Misery is a phenomenal piece of writing from Stephen King. (It was later adapted into a film, starring James Caan and Kathy Bates.) It’s a horror tale: a writer, Paul Sheldon, suffers a terrible car accident and is trapped in the house of his Number One Fan, the disturbed and disturbing Annie Wilkes. Wilkes is a nurse by trade – but an Angel of Death, a nurse who kills her patients. To survive, Paul must write Annie a novel all her own, resurrecting her favorite Sheldon character, Misery.
For Paul Sheldon, the what of his Inciting Injury is a car crash, which gives him a head injury, two broken legs, and a broken pelvis.
The why is a simple accident: Sheldon, who has just finished his latest and greatest novel, goes driving in the snow. The storm picks up, and he crashes his car into a ditch. (Sheldon has just finished his latest and greatest novel). There’s a point to be made about hubris here, but King makes it subtly: it is Paul’s pride in his work that causes him to start driving in a Colorado snowstorm.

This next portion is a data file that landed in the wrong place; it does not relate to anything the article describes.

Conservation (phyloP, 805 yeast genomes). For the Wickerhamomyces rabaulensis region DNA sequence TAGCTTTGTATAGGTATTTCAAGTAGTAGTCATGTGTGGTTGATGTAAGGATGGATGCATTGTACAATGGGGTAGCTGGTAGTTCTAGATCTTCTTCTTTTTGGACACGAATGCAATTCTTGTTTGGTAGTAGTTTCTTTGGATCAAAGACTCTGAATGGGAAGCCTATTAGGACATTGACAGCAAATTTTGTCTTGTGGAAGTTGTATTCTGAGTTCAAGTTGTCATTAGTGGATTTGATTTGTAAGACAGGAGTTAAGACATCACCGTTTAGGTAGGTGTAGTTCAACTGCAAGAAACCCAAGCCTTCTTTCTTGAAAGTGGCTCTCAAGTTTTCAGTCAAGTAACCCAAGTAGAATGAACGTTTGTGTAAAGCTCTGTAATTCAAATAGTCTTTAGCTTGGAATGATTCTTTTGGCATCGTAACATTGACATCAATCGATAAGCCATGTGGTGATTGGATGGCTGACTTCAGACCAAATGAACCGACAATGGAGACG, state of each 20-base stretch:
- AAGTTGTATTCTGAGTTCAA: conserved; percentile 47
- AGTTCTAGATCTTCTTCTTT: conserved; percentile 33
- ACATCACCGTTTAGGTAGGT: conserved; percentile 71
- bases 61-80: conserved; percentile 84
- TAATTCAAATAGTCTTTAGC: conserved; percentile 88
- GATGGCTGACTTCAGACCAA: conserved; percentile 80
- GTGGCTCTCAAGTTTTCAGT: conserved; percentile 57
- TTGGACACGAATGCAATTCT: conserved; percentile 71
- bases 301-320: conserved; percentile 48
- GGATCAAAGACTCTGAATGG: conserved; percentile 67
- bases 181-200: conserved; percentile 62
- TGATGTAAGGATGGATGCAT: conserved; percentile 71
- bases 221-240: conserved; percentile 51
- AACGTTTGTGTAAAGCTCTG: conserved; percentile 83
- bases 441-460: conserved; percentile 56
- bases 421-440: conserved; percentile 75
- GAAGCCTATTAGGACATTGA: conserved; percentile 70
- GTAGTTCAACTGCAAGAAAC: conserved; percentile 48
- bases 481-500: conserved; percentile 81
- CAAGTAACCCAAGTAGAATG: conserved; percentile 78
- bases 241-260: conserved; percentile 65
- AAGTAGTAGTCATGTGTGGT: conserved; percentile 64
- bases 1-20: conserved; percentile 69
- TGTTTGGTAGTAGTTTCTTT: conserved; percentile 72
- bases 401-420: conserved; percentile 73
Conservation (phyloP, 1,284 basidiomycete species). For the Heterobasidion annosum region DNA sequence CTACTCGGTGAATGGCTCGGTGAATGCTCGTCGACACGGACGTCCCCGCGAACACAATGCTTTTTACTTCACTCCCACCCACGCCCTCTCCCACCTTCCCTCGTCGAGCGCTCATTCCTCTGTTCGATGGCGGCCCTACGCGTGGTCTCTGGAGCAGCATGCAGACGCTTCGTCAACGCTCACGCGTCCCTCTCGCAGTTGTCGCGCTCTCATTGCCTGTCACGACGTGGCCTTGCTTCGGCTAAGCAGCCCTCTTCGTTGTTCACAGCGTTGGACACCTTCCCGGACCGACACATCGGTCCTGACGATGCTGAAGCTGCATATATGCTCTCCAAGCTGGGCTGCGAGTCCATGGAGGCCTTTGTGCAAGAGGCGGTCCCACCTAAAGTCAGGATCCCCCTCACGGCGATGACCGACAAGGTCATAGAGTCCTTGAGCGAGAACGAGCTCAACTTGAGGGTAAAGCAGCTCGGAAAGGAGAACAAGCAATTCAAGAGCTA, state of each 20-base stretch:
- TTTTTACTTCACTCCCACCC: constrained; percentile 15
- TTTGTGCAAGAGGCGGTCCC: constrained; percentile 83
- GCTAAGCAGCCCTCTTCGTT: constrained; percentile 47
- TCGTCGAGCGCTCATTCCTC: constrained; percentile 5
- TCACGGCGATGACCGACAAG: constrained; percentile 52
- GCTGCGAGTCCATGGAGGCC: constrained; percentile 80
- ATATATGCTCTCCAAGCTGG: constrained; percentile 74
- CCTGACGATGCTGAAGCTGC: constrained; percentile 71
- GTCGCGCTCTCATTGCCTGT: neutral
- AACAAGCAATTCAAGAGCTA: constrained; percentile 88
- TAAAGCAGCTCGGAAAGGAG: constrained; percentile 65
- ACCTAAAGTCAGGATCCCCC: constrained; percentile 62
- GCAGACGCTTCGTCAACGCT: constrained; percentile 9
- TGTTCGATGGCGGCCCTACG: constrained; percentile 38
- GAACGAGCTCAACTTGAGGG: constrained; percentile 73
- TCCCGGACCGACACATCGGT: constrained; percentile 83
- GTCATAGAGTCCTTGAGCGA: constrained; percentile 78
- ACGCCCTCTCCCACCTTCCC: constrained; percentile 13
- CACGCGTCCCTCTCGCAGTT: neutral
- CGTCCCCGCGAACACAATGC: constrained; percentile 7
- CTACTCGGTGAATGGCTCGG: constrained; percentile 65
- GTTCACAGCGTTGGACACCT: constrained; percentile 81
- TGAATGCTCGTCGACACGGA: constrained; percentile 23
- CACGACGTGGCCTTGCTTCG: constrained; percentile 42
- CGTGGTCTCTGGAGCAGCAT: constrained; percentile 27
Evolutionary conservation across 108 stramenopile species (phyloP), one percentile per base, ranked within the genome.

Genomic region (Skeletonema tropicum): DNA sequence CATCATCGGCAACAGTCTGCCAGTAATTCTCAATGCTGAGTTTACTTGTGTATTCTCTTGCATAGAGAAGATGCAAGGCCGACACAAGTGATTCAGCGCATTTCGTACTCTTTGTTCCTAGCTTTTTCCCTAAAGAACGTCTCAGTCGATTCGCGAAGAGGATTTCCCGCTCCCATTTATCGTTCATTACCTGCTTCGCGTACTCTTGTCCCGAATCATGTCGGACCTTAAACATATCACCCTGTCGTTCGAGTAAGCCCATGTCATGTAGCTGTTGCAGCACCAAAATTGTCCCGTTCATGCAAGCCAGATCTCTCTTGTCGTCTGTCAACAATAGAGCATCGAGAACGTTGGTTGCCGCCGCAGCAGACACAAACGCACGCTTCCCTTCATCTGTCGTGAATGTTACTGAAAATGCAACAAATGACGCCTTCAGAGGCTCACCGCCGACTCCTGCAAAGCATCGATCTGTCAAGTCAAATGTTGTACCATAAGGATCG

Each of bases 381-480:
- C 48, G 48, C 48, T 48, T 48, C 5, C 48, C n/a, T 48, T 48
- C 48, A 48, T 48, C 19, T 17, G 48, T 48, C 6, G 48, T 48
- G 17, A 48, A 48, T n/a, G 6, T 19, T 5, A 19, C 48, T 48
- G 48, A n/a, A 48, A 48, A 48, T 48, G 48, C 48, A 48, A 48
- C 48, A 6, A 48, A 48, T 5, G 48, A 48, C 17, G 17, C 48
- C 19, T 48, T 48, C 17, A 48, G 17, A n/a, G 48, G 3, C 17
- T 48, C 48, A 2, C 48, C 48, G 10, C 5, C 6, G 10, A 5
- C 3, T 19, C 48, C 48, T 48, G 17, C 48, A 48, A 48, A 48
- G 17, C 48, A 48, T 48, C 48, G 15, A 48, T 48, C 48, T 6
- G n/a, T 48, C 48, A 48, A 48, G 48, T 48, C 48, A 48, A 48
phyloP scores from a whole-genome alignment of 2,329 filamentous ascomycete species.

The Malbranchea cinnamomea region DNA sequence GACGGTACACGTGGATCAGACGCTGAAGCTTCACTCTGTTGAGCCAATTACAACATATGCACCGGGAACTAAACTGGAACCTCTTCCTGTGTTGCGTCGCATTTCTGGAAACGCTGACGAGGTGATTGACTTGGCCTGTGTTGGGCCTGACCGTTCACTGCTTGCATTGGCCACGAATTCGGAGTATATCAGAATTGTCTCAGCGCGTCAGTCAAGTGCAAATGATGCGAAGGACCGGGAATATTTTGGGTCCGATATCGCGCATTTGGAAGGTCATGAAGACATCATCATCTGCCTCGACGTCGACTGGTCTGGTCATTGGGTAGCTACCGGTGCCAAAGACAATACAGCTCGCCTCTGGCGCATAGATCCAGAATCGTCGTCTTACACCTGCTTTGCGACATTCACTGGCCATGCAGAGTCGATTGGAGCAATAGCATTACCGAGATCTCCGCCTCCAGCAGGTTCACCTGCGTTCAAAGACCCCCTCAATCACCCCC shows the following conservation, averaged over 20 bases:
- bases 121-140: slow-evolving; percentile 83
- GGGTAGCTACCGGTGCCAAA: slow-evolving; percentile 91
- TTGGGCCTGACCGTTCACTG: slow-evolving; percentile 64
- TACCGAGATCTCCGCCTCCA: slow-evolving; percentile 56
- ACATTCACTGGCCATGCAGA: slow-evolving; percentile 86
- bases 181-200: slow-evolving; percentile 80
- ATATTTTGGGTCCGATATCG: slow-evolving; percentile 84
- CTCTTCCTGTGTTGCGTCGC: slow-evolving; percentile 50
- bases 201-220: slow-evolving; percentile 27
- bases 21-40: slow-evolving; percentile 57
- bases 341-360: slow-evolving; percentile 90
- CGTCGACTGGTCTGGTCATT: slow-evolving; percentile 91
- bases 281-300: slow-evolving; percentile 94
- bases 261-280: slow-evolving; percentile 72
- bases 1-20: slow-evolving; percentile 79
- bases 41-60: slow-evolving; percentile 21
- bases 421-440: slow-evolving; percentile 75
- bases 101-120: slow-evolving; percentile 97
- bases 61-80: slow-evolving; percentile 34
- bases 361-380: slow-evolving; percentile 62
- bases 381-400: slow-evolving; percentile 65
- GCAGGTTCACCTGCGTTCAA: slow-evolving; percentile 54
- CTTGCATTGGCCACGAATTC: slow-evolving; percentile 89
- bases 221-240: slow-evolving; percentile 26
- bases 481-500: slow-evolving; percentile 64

One thing that’s unique about Sheldon’s plot is the way in which it’s told. When we first see Sheldon, he’s waking up in a haze of pain and painkillers, at the beginning of his Rocky Road to Recovery. King chose to begin the tale in media res, in the middle of things – which meant starting at the heart of the story: the beginning of Sheldon’s relationship with Wilkes. We get the earlier phases as glimpses later on.
Example: Men of Honor
Men of Honor is a 2000 film that follows the career of real-life Navy diver Carl Brashear. Brashear, the first black diver in the Navy, faces struggle after struggle because of his race. He suffers unending injustices at the hands of the racist institution.
Nearly two-thirds of the way through the film, Brashear is on the deck of a ship when he sees significant tension being put on a line. Two other sailors are standing over it, and Brashear shoves them out of the way just as the line snaps – and brings a hunk of metal hurtling toward him at high speed.